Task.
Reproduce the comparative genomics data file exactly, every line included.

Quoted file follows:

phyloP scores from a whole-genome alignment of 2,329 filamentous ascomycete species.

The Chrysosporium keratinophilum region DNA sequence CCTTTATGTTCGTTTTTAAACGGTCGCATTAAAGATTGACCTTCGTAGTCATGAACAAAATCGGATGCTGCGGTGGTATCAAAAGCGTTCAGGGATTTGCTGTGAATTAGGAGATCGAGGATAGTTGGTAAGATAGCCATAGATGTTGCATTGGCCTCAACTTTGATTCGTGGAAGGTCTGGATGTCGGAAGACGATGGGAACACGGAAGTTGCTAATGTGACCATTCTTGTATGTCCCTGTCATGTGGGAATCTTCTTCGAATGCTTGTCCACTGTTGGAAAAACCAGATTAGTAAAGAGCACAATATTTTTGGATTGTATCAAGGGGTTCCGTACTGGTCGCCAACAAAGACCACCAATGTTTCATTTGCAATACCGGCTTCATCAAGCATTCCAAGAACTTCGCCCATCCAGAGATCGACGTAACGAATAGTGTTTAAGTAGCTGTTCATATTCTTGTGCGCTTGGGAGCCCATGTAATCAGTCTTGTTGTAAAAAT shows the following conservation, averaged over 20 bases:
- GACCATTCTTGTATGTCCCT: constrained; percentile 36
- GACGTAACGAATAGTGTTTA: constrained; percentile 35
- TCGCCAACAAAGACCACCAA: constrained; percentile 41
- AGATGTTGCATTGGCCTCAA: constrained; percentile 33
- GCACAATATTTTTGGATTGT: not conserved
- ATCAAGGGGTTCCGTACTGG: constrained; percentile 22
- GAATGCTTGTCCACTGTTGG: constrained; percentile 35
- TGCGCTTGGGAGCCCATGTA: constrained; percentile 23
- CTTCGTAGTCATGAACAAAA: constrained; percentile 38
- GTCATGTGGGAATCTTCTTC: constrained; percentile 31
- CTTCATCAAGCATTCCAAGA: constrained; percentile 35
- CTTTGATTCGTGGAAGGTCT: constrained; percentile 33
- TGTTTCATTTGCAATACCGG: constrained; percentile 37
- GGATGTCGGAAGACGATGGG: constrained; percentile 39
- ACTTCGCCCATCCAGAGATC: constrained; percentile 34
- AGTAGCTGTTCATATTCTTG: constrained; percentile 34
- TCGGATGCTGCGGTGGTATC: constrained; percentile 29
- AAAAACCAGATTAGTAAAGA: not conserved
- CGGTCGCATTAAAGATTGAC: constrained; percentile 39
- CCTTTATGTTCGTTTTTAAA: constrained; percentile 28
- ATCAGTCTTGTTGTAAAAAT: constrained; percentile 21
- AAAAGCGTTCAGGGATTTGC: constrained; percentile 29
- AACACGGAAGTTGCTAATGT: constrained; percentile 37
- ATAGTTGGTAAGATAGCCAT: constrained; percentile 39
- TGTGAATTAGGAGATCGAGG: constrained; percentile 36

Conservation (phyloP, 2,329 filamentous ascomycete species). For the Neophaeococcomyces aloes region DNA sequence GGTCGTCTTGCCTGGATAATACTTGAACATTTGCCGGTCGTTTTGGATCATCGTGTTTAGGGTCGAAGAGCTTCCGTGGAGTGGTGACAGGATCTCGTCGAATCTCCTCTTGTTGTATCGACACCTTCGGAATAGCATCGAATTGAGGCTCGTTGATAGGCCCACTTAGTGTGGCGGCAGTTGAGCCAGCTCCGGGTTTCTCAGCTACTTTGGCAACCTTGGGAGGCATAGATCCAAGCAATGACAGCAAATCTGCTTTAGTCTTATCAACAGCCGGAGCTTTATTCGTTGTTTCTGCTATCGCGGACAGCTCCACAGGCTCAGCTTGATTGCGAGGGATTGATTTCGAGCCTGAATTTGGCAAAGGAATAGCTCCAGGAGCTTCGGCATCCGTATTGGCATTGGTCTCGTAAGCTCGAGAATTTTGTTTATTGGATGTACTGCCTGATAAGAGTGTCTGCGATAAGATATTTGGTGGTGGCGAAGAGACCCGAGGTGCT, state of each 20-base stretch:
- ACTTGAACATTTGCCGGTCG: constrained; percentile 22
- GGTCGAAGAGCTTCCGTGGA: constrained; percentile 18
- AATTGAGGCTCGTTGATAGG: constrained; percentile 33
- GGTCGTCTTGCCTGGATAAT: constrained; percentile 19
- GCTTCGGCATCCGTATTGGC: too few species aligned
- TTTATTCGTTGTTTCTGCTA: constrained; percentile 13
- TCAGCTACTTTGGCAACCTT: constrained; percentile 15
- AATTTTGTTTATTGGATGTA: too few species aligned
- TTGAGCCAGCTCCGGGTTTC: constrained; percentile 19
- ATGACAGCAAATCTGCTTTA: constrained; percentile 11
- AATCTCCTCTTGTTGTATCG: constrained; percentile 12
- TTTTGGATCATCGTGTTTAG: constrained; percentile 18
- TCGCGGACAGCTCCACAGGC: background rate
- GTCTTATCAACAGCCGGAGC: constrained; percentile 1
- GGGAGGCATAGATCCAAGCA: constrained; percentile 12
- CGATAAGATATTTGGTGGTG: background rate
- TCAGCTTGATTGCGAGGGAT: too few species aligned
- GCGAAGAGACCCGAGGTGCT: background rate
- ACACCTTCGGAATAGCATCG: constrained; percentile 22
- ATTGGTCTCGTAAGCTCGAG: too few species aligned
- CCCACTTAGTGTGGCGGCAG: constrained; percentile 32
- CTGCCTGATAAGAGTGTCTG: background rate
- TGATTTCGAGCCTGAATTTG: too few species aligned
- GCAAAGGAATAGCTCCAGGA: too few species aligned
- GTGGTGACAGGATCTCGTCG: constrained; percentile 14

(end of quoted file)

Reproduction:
phyloP scores from a whole-genome alignment of 2,329 filamentous ascomycete species.

The Chrysosporium keratinophilum region DNA sequence CCTTTATGTTCGTTTTTAAACGGTCGCATTAAAGATTGACCTTCGTAGTCATGAACAAAATCGGATGCTGCGGTGGTATCAAAAGCGTTCAGGGATTTGCTGTGAATTAGGAGATCGAGGATAGTTGGTAAGATAGCCATAGATGTTGCATTGGCCTCAACTTTGATTCGTGGAAGGTCTGGATGTCGGAAGACGATGGGAACACGGAAGTTGCTAATGTGACCATTCTTGTATGTCCCTGTCATGTGGGAATCTTCTTCGAATGCTTGTCCACTGTTGGAAAAACCAGATTAGTAAAGAGCACAATATTTTTGGATTGTATCAAGGGGTTCCGTACTGGTCGCCAACAAAGACCACCAATGTTTCATTTGCAATACCGGCTTCATCAAGCATTCCAAGAACTTCGCCCATCCAGAGATCGACGTAACGAATAGTGTTTAAGTAGCTGTTCATATTCTTGTGCGCTTGGGAGCCCATGTAATCAGTCTTGTTGTAAAAAT shows the following conservation, averaged over 20 bases:
- GACCATTCTTGTATGTCCCT: constrained; percentile 36
- GACGTAACGAATAGTGTTTA: constrained; percentile 35
- TCGCCAACAAAGACCACCAA: constrained; percentile 41
- AGATGTTGCATTGGCCTCAA: constrained; percentile 33
- GCACAATATTTTTGGATTGT: not conserved
- ATCAAGGGGTTCCGTACTGG: constrained; percentile 22
- GAATGCTTGTCCACTGTTGG: constrained; percentile 35
- TGCGCTTGGGAGCCCATGTA: constrained; percentile 23
- CTTCGTAGTCATGAACAAAA: constrained; percentile 38
- GTCATGTGGGAATCTTCTTC: constrained; percentile 31
- CTTCATCAAGCATTCCAAGA: constrained; percentile 35
- CTTTGATTCGTGGAAGGTCT: constrained; percentile 33
- TGTTTCATTTGCAATACCGG: constrained; percentile 37
- GGATGTCGGAAGACGATGGG: constrained; percentile 39
- ACTTCGCCCATCCAGAGATC: constrained; percentile 34
- AGTAGCTGTTCATATTCTTG: constrained; percentile 34
- TCGGATGCTGCGGTGGTATC: constrained; percentile 29
- AAAAACCAGATTAGTAAAGA: not conserved
- CGGTCGCATTAAAGATTGAC: constrained; percentile 39
- CCTTTATGTTCGTTTTTAAA: constrained; percentile 28
- ATCAGTCTTGTTGTAAAAAT: constrained; percentile 21
- AAAAGCGTTCAGGGATTTGC: constrained; percentile 29
- AACACGGAAGTTGCTAATGT: constrained; percentile 37
- ATAGTTGGTAAGATAGCCAT: constrained; percentile 39
- TGTGAATTAGGAGATCGAGG: constrained; percentile 36

Conservation (phyloP, 2,329 filamentous ascomycete species). For the Neophaeococcomyces aloes region DNA sequence GGTCGTCTTGCCTGGATAATACTTGAACATTTGCCGGTCGTTTTGGATCATCGTGTTTAGGGTCGAAGAGCTTCCGTGGAGTGGTGACAGGATCTCGTCGAATCTCCTCTTGTTGTATCGACACCTTCGGAATAGCATCGAATTGAGGCTCGTTGATAGGCCCACTTAGTGTGGCGGCAGTTGAGCCAGCTCCGGGTTTCTCAGCTACTTTGGCAACCTTGGGAGGCATAGATCCAAGCAATGACAGCAAATCTGCTTTAGTCTTATCAACAGCCGGAGCTTTATTCGTTGTTTCTGCTATCGCGGACAGCTCCACAGGCTCAGCTTGATTGCGAGGGATTGATTTCGAGCCTGAATTTGGCAAAGGAATAGCTCCAGGAGCTTCGGCATCCGTATTGGCATTGGTCTCGTAAGCTCGAGAATTTTGTTTATTGGATGTACTGCCTGATAAGAGTGTCTGCGATAAGATATTTGGTGGTGGCGAAGAGACCCGAGGTGCT, state of each 20-base stretch:
- ACTTGAACATTTGCCGGTCG: constrained; percentile 22
- GGTCGAAGAGCTTCCGTGGA: constrained; percentile 18
- AATTGAGGCTCGTTGATAGG: constrained; percentile 33
- GGTCGTCTTGCCTGGATAAT: constrained; percentile 19
- GCTTCGGCATCCGTATTGGC: too few species aligned
- TTTATTCGTTGTTTCTGCTA: constrained; percentile 13
- TCAGCTACTTTGGCAACCTT: constrained; percentile 15
- AATTTTGTTTATTGGATGTA: too few species aligned
- TTGAGCCAGCTCCGGGTTTC: constrained; percentile 19
- ATGACAGCAAATCTGCTTTA: constrained; percentile 11
- AATCTCCTCTTGTTGTATCG: constrained; percentile 12
- TTTTGGATCATCGTGTTTAG: constrained; percentile 18
- TCGCGGACAGCTCCACAGGC: background rate
- GTCTTATCAACAGCCGGAGC: constrained; percentile 1
- GGGAGGCATAGATCCAAGCA: constrained; percentile 12
- CGATAAGATATTTGGTGGTG: background rate
- TCAGCTTGATTGCGAGGGAT: too few species aligned
- GCGAAGAGACCCGAGGTGCT: background rate
- ACACCTTCGGAATAGCATCG: constrained; percentile 22
- ATTGGTCTCGTAAGCTCGAG: too few species aligned
- CCCACTTAGTGTGGCGGCAG: constrained; percentile 32
- CTGCCTGATAAGAGTGTCTG: background rate
- TGATTTCGAGCCTGAATTTG: too few species aligned
- GCAAAGGAATAGCTCCAGGA: too few species aligned
- GTGGTGACAGGATCTCGTCG: constrained; percentile 14